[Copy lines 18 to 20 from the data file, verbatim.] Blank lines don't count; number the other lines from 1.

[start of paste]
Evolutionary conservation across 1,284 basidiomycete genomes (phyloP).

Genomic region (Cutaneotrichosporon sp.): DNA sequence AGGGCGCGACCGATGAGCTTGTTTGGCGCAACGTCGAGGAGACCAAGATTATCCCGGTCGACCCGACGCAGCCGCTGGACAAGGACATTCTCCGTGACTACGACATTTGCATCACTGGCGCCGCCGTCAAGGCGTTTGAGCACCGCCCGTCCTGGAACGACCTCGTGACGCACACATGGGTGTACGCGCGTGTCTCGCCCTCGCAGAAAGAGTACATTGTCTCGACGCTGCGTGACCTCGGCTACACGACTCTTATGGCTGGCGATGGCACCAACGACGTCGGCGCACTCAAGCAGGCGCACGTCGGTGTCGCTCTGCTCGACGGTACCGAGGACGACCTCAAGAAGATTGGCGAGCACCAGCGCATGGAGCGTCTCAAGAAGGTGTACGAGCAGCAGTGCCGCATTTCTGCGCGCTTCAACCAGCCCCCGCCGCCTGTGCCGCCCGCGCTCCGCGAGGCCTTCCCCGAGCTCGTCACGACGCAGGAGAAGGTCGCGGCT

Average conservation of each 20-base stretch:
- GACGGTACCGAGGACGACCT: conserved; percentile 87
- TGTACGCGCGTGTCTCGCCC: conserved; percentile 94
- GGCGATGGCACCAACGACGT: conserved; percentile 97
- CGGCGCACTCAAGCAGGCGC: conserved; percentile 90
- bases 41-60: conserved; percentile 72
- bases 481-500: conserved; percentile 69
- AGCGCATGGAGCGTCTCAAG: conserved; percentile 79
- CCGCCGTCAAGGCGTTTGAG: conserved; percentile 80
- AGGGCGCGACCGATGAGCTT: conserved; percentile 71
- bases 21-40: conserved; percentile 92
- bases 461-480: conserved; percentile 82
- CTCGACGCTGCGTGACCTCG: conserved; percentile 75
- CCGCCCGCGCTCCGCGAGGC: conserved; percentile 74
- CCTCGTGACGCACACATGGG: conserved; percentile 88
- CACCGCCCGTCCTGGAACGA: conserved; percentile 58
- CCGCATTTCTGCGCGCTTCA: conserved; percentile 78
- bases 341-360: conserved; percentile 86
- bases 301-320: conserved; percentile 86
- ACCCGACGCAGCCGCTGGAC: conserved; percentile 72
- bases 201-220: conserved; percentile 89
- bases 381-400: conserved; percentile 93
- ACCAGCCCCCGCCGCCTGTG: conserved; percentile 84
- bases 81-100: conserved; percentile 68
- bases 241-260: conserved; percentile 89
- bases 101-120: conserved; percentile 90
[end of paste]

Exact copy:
- CACCGCCCGTCCTGGAACGA: conserved; percentile 58
- CCGCATTTCTGCGCGCTTCA: conserved; percentile 78
- bases 341-360: conserved; percentile 86